Goodreads rating: 2.5 stars (and I know you can't do half stars on GR but I am)

First Bite by Bee Wilson
Things I like: Interesting look at "children's food" vs. "food", idea that you can learn to like dif tastes whether you're a child or adult, these things aren't set in stone
Things I dislike: talks about a healthier relationship with food and not dreading eating but consistently talks about "good food" rather than just..."food. Is very judgey at the idea of adults deigning to eat "children's foods" like birthday cake ice cream
It's difficult to rate because the parts I liked, I really liked. It's just that there were an equal amount of parts that I really didn't like. And these sections kept going back and forth.
Goodreads rating: 2.5 stars which I already acknowledged I can't do on GR but I can here and the parts I didn't like annoyed me a lot so it outweighs the parts I did like (which I would rate a 4)

Shakespeare for Squirrels by Christopher Moore
Another installment of adventures of Pocket of Dog Snogging, following Fool and Serpent of Venice. This time Pocket finds himself (along with his apprentice Drool) on the shores of Athens and in the forest where there seems to be some fairy business. Pocket wanders into the world of A Midsummer Night's Dream except in this one Robin Goodfellow has been murdered and if Pocket wants to save himself and Drool he'd better figure out what's going on and fast.
If you like Moore and you like Shakespeare, this is a fun one. Not as good as Fool but it's still a good time and it was one I didn't want to put down
Goodreads rating: 4 stars

Things My Son Needs to Know About the World by Fredrik Backman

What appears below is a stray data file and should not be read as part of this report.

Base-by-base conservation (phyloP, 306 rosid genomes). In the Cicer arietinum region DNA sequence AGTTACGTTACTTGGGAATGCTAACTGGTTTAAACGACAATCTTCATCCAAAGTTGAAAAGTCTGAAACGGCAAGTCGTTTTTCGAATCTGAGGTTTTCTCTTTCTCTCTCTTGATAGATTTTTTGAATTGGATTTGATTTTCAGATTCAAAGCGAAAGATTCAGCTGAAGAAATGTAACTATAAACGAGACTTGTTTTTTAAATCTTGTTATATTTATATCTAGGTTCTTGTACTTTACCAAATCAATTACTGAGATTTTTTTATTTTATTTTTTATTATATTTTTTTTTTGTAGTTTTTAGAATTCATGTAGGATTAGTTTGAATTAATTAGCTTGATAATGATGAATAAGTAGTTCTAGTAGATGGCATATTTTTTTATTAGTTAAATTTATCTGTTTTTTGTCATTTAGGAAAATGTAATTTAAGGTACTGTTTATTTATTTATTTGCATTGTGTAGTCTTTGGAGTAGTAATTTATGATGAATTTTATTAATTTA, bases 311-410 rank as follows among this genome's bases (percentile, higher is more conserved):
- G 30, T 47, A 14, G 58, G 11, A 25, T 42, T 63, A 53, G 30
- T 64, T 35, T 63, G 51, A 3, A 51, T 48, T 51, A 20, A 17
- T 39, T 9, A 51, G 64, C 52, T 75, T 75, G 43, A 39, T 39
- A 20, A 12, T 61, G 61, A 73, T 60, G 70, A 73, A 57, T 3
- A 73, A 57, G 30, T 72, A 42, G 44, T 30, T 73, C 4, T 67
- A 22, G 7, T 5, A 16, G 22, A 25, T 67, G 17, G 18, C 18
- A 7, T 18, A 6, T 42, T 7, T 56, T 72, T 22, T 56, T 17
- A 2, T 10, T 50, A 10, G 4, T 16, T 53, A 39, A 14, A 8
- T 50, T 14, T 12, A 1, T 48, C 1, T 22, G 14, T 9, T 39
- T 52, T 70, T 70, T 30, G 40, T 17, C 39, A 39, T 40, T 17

Maybe to make up for the fact that I started but decided to stop Bear Town but moreso because my library hold came in, I listened to Fredrik Backman's collection of essays to his young son about the things he needs to know. They were funny and I felt like I knew where some of his fictional characters and situations came from. it's very much in that genre of parenting books where the parents are honest about not knowing what they're doing but just trying to do their best. 
Goodreads rating: 4 stars

Number of pages read
1,437

Fiction
60%

Female authors
40%

BIPOC authors
40%

US authors
60%

Book format
audiobook: 80%
paperback: 20%

Where'd I get the book
library: 80%
indie bookstore: 20% 

Decade published
2010s: 60%
2020s: 40%

Resolution books
80%
A Game of Cones is by a Black author
Loving Day is by a mixed race author
First Bite is by an English author
Things My Son Needs to Know About the World is by a Swedish author

Tuesday, February 1, 2022

January Month End Stats+

I'm going to try something new this year for my monthly stats in an attempt to keep on top of reviews. Well not just that because I don't necessarily review out of a feeling of obligation. I want to review because while I'm reading/listening to books I have THOUGHTS and OPINIONS that I want to share, which is the whole reason to start this thing. Clearly, given priorities of the last few years, I haven't had the time to write full reviews and even my mini reviews are few and far between and by the time I get to them half my reviews are "I don't remember this. Are you sure I read this?" 

Here's what I'm going to do. I'm going to start my monthly stats post NOT at the end of the month as I usually do, but throughout the month. And I will include my mini-reviews of the books I read here. So I can jot down my thoughts about the book right after finishing them. Seems like a pretty obvious solution and I don't know why it's taken me so long to come up with, but it did and here we are. 

With that, let's take a look at those stats and mini-reviews.

Number of books read
4
The Final Girls Support Group by Grady Hendrix
Real Food/Fake Food: Why You Don't Know What You're Eating and What You Can Do About It by Larry Olmsted